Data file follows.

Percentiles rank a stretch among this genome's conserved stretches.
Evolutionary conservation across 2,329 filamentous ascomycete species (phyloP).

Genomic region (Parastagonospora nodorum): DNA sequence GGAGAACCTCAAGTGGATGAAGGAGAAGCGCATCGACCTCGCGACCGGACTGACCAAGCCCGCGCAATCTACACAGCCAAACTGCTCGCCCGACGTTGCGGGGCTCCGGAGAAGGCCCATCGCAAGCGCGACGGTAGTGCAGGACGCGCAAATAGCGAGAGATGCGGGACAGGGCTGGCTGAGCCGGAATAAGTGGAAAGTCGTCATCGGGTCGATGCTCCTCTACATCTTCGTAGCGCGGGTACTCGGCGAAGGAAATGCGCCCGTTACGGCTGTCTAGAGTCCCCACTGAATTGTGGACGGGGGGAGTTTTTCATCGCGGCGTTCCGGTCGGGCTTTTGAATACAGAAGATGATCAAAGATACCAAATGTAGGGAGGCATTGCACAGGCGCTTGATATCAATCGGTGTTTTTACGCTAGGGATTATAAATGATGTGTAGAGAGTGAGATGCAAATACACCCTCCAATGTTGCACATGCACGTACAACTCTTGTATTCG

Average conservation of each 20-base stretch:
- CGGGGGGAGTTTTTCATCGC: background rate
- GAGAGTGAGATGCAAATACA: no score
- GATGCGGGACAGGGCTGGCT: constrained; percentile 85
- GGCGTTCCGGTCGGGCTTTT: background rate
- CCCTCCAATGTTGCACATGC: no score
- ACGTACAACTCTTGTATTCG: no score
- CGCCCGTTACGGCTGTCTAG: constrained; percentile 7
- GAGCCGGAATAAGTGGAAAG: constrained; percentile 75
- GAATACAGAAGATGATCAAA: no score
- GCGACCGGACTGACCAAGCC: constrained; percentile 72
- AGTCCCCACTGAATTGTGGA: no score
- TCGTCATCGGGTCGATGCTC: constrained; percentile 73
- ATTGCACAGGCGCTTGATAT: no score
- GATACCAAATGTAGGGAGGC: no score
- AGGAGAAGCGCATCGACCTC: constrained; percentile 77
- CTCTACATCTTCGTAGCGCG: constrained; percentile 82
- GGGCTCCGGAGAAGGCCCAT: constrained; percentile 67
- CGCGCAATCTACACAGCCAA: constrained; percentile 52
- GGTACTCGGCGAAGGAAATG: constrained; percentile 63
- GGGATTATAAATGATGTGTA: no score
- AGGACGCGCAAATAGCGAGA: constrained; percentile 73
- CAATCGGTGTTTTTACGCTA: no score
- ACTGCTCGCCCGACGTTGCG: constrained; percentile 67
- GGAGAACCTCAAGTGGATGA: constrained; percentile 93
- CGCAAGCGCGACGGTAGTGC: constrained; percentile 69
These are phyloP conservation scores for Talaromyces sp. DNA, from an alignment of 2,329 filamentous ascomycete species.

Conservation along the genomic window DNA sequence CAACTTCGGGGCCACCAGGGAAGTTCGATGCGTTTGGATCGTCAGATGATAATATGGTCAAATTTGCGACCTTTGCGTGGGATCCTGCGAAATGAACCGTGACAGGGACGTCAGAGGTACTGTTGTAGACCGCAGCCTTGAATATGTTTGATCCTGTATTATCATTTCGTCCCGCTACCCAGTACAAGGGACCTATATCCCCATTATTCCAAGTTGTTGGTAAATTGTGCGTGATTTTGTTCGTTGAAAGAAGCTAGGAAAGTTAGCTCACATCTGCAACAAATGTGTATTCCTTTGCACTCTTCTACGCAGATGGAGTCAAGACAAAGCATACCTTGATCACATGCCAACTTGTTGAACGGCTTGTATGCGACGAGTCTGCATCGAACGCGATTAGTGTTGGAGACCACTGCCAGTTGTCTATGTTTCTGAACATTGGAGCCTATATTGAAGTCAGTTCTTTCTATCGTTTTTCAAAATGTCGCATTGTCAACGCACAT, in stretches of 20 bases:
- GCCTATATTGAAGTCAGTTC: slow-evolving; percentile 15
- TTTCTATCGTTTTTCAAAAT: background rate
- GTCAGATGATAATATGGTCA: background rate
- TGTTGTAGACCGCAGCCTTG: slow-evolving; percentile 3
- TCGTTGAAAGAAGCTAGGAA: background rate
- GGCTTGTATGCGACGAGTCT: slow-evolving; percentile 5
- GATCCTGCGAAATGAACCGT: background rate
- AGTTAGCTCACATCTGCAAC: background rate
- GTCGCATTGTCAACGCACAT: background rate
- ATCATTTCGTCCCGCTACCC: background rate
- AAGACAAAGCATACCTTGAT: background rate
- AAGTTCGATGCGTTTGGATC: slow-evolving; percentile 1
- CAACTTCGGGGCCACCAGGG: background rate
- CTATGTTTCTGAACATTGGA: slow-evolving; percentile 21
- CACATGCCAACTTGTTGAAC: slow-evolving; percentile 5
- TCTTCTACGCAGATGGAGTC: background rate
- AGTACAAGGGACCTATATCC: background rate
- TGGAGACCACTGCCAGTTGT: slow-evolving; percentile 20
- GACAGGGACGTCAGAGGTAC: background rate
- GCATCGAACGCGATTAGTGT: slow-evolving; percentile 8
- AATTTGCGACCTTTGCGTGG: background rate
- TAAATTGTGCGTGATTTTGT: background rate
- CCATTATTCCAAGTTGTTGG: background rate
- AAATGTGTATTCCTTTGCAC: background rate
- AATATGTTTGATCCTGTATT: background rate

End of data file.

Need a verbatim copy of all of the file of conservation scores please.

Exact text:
Percentiles rank a stretch among this genome's conserved stretches.
Evolutionary conservation across 2,329 filamentous ascomycete species (phyloP).

Genomic region (Parastagonospora nodorum): DNA sequence GGAGAACCTCAAGTGGATGAAGGAGAAGCGCATCGACCTCGCGACCGGACTGACCAAGCCCGCGCAATCTACACAGCCAAACTGCTCGCCCGACGTTGCGGGGCTCCGGAGAAGGCCCATCGCAAGCGCGACGGTAGTGCAGGACGCGCAAATAGCGAGAGATGCGGGACAGGGCTGGCTGAGCCGGAATAAGTGGAAAGTCGTCATCGGGTCGATGCTCCTCTACATCTTCGTAGCGCGGGTACTCGGCGAAGGAAATGCGCCCGTTACGGCTGTCTAGAGTCCCCACTGAATTGTGGACGGGGGGAGTTTTTCATCGCGGCGTTCCGGTCGGGCTTTTGAATACAGAAGATGATCAAAGATACCAAATGTAGGGAGGCATTGCACAGGCGCTTGATATCAATCGGTGTTTTTACGCTAGGGATTATAAATGATGTGTAGAGAGTGAGATGCAAATACACCCTCCAATGTTGCACATGCACGTACAACTCTTGTATTCG

Average conservation of each 20-base stretch:
- CGGGGGGAGTTTTTCATCGC: background rate
- GAGAGTGAGATGCAAATACA: no score
- GATGCGGGACAGGGCTGGCT: constrained; percentile 85
- GGCGTTCCGGTCGGGCTTTT: background rate
- CCCTCCAATGTTGCACATGC: no score
- ACGTACAACTCTTGTATTCG: no score
- CGCCCGTTACGGCTGTCTAG: constrained; percentile 7
- GAGCCGGAATAAGTGGAAAG: constrained; percentile 75
- GAATACAGAAGATGATCAAA: no score
- GCGACCGGACTGACCAAGCC: constrained; percentile 72
- AGTCCCCACTGAATTGTGGA: no score
- TCGTCATCGGGTCGATGCTC: constrained; percentile 73
- ATTGCACAGGCGCTTGATAT: no score
- GATACCAAATGTAGGGAGGC: no score
- AGGAGAAGCGCATCGACCTC: constrained; percentile 77
- CTCTACATCTTCGTAGCGCG: constrained; percentile 82
- GGGCTCCGGAGAAGGCCCAT: constrained; percentile 67
- CGCGCAATCTACACAGCCAA: constrained; percentile 52
- GGTACTCGGCGAAGGAAATG: constrained; percentile 63
- GGGATTATAAATGATGTGTA: no score
- AGGACGCGCAAATAGCGAGA: constrained; percentile 73
- CAATCGGTGTTTTTACGCTA: no score
- ACTGCTCGCCCGACGTTGCG: constrained; percentile 67
- GGAGAACCTCAAGTGGATGA: constrained; percentile 93
- CGCAAGCGCGACGGTAGTGC: constrained; percentile 69
These are phyloP conservation scores for Talaromyces sp. DNA, from an alignment of 2,329 filamentous ascomycete species.

Conservation along the genomic window DNA sequence CAACTTCGGGGCCACCAGGGAAGTTCGATGCGTTTGGATCGTCAGATGATAATATGGTCAAATTTGCGACCTTTGCGTGGGATCCTGCGAAATGAACCGTGACAGGGACGTCAGAGGTACTGTTGTAGACCGCAGCCTTGAATATGTTTGATCCTGTATTATCATTTCGTCCCGCTACCCAGTACAAGGGACCTATATCCCCATTATTCCAAGTTGTTGGTAAATTGTGCGTGATTTTGTTCGTTGAAAGAAGCTAGGAAAGTTAGCTCACATCTGCAACAAATGTGTATTCCTTTGCACTCTTCTACGCAGATGGAGTCAAGACAAAGCATACCTTGATCACATGCCAACTTGTTGAACGGCTTGTATGCGACGAGTCTGCATCGAACGCGATTAGTGTTGGAGACCACTGCCAGTTGTCTATGTTTCTGAACATTGGAGCCTATATTGAAGTCAGTTCTTTCTATCGTTTTTCAAAATGTCGCATTGTCAACGCACAT, in stretches of 20 bases:
- GCCTATATTGAAGTCAGTTC: slow-evolving; percentile 15
- TTTCTATCGTTTTTCAAAAT: background rate
- GTCAGATGATAATATGGTCA: background rate
- TGTTGTAGACCGCAGCCTTG: slow-evolving; percentile 3
- TCGTTGAAAGAAGCTAGGAA: background rate
- GGCTTGTATGCGACGAGTCT: slow-evolving; percentile 5
- GATCCTGCGAAATGAACCGT: background rate
- AGTTAGCTCACATCTGCAAC: background rate
- GTCGCATTGTCAACGCACAT: background rate
- ATCATTTCGTCCCGCTACCC: background rate
- AAGACAAAGCATACCTTGAT: background rate
- AAGTTCGATGCGTTTGGATC: slow-evolving; percentile 1
- CAACTTCGGGGCCACCAGGG: background rate
- CTATGTTTCTGAACATTGGA: slow-evolving; percentile 21
- CACATGCCAACTTGTTGAAC: slow-evolving; percentile 5
- TCTTCTACGCAGATGGAGTC: background rate
- AGTACAAGGGACCTATATCC: background rate
- TGGAGACCACTGCCAGTTGT: slow-evolving; percentile 20
- GACAGGGACGTCAGAGGTAC: background rate
- GCATCGAACGCGATTAGTGT: slow-evolving; percentile 8
- AATTTGCGACCTTTGCGTGG: background rate
- TAAATTGTGCGTGATTTTGT: background rate
- CCATTATTCCAAGTTGTTGG: background rate
- AAATGTGTATTCCTTTGCAC: background rate
- AATATGTTTGATCCTGTATT: background rate